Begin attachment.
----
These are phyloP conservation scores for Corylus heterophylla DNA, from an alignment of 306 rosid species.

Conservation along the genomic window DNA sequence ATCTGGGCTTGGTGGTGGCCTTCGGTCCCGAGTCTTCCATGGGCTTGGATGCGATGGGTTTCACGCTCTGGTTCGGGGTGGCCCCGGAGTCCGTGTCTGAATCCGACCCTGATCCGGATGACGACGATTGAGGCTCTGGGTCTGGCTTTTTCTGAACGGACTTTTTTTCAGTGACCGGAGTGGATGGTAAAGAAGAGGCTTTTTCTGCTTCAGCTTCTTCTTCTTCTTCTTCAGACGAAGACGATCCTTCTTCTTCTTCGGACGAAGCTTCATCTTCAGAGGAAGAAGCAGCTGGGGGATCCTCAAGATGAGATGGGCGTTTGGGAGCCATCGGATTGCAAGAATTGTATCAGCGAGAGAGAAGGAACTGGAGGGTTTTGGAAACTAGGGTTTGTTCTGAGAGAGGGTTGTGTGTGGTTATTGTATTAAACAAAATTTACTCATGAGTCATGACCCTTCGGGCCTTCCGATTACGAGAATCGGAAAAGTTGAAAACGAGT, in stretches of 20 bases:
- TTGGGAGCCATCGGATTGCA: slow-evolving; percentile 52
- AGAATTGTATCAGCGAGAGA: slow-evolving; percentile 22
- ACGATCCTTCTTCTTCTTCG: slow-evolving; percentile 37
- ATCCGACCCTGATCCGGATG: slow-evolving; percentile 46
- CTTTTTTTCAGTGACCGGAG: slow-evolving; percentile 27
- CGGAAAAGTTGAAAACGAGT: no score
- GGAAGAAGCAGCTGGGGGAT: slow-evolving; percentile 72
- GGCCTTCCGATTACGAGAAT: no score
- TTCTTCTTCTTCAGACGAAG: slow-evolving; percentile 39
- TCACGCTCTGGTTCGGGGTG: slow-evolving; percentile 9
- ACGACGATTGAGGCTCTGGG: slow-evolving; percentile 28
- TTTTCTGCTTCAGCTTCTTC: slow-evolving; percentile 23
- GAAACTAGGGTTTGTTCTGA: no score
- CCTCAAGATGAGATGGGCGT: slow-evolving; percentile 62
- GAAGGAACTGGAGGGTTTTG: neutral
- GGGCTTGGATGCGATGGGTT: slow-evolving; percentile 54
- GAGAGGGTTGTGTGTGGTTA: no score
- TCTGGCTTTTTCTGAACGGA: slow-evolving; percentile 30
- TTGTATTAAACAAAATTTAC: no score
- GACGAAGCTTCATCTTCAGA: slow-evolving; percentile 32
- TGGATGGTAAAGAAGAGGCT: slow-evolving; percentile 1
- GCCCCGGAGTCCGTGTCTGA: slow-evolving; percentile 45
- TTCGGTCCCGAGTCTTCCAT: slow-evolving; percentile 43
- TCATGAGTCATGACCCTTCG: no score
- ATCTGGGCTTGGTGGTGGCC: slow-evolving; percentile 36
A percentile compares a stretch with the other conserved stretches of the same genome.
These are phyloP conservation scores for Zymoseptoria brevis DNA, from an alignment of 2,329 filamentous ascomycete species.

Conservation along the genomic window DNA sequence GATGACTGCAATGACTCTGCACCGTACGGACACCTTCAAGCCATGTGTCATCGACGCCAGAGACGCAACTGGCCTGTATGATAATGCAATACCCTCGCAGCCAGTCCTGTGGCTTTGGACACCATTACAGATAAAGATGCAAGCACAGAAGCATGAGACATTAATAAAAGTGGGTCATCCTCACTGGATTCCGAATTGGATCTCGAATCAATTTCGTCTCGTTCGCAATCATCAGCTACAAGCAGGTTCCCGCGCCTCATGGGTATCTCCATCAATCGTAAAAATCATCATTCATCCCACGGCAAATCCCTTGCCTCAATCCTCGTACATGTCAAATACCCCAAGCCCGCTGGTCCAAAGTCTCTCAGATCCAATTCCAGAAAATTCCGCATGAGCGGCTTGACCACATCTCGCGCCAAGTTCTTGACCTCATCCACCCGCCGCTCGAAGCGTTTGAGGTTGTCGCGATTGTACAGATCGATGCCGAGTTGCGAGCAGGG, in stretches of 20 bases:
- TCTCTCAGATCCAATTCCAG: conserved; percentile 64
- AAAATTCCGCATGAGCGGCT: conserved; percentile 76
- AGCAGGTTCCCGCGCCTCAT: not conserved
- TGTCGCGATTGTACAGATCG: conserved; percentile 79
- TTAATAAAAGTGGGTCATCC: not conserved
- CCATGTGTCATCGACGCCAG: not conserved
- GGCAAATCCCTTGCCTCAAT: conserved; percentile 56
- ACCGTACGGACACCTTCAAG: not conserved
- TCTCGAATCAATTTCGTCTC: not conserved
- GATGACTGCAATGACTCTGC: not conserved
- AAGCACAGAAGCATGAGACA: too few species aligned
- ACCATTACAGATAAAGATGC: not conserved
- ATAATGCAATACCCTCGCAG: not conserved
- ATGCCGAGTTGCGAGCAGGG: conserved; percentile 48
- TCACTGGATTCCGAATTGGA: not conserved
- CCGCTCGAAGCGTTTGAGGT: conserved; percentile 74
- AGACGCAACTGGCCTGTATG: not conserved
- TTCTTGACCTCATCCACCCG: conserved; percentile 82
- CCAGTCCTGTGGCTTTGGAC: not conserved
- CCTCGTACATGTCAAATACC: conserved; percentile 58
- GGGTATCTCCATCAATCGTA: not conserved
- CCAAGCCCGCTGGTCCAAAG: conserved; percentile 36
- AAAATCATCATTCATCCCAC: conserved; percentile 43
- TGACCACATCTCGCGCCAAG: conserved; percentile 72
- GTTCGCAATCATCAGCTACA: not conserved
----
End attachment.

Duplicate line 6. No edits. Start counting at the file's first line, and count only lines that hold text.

- ATCCGACCCTGATCCGGATG: slow-evolving; percentile 46